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Scientists Create Flexible, Inorganic LED Displays

Scientists Create Flexible, Inorganic LED Displays
By Barry Levine

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Scientists report a new method has been developed to create microscale inorganic LEDs, with flat or wavy configurations possible. The team wanted to find a way to grow and shape inorganic LEDs because of their brightness and sturdiness. Flexible LED displays will allow business and consumer users to have large-screen displays in their pockets.
 


Cars with video displays on their sides that show up only when the video plays. Pocket-sized video screen roll-ups. Wall-hanging TVs -- across an entire wall -- that are as thin as cardboard. These are only some of the possible uses for a new form of LED display, reported today by a scientific team in Science magazine.

The team of 16 scientists, led by materials scientist John Rogers of the University of Illinois at Urbana-Champaign, report that they have "developed methods for creating microscale inorganic light-emitting diodes (LEDs)," as well as ways to turn the LEDs into "unusual display and lighting systems." Flat or wavy configurations are possible, with dimensions down to the micrometers, and "printing-based assembly methods can deposit these devices" onto glass, plastic or rubber.

Best Parts of Organic and Inorganic LEDs

This latest type of LED is brighter, more flexible, and can be arranged in more shapes and sizes than current LCD or organic LEDs.

Organic LEDs are used in cell phones and game consoles, while inorganic ones are used in those video billboards that have been sprouting up alongside highways. Organic LEDs, which are called organic because they contain carbon, are not as bright or as sturdy as the billboard kinds, but inorganic LEDs have to be sliced and assembled by robots because of their thickness.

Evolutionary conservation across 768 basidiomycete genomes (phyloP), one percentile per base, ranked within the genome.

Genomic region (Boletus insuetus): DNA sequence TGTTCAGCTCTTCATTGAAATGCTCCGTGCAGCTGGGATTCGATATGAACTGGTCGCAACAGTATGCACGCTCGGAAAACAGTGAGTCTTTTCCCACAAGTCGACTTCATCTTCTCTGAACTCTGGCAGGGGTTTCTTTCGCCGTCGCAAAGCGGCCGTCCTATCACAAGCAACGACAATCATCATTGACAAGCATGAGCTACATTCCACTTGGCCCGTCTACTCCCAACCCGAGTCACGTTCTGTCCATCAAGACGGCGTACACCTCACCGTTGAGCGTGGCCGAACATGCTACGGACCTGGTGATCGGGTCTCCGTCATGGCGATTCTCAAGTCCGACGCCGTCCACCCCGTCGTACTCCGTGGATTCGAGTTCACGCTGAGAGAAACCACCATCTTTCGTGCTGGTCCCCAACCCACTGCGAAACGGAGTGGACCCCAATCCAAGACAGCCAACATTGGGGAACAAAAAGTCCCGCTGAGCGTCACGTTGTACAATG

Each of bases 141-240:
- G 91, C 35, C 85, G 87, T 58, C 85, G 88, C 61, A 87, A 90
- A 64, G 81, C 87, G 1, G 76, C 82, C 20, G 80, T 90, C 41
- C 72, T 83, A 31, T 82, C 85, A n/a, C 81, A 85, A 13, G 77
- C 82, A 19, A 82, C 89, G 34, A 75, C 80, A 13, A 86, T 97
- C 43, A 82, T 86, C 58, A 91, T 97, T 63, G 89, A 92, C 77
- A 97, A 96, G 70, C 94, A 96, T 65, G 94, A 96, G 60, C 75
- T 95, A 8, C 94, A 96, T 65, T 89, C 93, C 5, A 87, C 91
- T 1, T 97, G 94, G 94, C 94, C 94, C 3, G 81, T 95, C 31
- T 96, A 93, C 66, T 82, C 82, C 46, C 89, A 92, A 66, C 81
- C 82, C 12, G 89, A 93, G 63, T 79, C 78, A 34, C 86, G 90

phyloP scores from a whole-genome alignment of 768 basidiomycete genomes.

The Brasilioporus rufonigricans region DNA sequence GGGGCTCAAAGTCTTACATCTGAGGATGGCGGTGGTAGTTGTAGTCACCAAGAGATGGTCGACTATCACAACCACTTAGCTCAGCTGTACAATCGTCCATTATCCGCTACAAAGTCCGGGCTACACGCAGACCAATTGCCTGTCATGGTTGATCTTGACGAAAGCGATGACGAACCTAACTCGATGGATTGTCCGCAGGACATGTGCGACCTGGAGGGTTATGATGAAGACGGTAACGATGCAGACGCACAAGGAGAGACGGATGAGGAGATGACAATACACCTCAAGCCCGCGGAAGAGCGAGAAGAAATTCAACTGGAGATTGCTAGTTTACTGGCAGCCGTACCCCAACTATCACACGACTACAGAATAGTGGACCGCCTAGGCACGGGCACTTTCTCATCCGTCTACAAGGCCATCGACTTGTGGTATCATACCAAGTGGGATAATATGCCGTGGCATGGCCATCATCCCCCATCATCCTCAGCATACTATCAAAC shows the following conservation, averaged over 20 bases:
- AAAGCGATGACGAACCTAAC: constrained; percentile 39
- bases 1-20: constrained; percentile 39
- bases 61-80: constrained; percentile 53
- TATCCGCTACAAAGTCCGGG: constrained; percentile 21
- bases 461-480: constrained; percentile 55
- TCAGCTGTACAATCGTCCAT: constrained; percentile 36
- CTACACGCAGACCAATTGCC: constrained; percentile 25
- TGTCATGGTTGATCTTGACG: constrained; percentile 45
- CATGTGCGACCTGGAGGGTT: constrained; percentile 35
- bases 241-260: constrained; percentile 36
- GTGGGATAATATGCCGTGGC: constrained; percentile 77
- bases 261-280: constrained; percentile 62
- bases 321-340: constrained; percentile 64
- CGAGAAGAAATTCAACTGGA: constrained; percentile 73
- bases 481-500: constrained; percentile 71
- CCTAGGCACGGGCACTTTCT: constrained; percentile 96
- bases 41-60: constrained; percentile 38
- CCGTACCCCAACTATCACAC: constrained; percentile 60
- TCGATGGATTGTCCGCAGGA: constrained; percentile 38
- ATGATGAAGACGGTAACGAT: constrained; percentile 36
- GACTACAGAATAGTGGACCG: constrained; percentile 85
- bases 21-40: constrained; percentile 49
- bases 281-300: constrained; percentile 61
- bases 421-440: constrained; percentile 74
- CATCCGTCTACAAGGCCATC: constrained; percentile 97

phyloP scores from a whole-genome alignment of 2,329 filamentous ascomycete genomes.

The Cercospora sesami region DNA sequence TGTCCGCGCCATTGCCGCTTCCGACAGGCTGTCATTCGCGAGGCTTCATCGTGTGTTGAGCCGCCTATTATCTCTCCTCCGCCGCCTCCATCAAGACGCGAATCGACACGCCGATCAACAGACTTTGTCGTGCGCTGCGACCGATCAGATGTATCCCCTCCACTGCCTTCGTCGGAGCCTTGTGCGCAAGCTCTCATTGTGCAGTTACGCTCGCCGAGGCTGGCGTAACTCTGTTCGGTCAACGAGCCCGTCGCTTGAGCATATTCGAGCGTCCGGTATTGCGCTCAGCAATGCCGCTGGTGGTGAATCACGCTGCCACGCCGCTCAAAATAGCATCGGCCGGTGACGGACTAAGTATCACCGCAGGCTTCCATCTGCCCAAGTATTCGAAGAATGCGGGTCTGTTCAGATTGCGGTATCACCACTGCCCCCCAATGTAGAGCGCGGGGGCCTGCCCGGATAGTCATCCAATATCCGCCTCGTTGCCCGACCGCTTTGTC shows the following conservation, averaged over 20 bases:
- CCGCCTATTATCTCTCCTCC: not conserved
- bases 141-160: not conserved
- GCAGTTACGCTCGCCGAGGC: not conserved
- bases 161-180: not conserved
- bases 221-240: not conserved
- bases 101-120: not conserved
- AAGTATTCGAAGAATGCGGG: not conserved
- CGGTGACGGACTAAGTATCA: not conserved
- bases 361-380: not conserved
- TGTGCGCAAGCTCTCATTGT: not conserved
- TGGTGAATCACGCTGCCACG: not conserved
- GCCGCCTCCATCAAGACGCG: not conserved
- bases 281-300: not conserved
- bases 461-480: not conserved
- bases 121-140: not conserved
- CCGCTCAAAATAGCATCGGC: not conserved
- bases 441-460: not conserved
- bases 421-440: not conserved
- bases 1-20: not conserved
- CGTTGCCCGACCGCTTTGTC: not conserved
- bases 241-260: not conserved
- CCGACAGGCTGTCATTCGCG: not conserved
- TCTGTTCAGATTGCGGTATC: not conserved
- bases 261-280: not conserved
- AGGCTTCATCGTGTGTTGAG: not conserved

The team of scientists, representing institutions from the U.S., China and Singapore, sought to combine the advantages of each. In order to do that, the team wanted to find a way to grow and shape inorganic LEDs.

They first created what Rogers called a "sacrificial layer" -- an adhesive that holds the inorganic LEDs on a wafer while they are being created, but is partially removed with a liquid later. The layer of LEDs can then be lifted up from the wafer. Then, with a rubber stamping device, the team grabbed the inorganic LED crystals and stamped them onto bendable sheets.

The sheets, made of rubber, plastic or glass, are connected to the conductors and insulators that the LEDs need, and -- voilą! -- you have a flexible, bright LED membrane. Because they're brighter than organic LEDs, fewer are needed to create the same level of display.

'Cool' To Live in the 21st Century

Spacing the LEDs out even more allows the surface to become essentially transparent, except when the LEDs are turned on. Some observers are suggesting that the technology could be used, for instance, to put flexible, transparent-when-off video displays into textiles.

The study was initiated by the Ford Motor Co., which wanted to develop a third brake light that could be a strip of LEDs along a car bumper.

This research "shows once again how cool it is to live in the 21st century," said Michael Gartenberg, vice president at industry research firm Interval Research.

New, flexible LED displays would meet the demands of consumers and businesses, he said, who would love to have "large-screen displays in their pockets." With processor performance and transmission speeds for mobile devices having increased dramatically over the last few years, display size is a key bottleneck.

And, with all the advances on the LED display front, Gartenberg said, "it certainly seems like we're moving toward having LED displays" becoming much more prominent than they are now.
 

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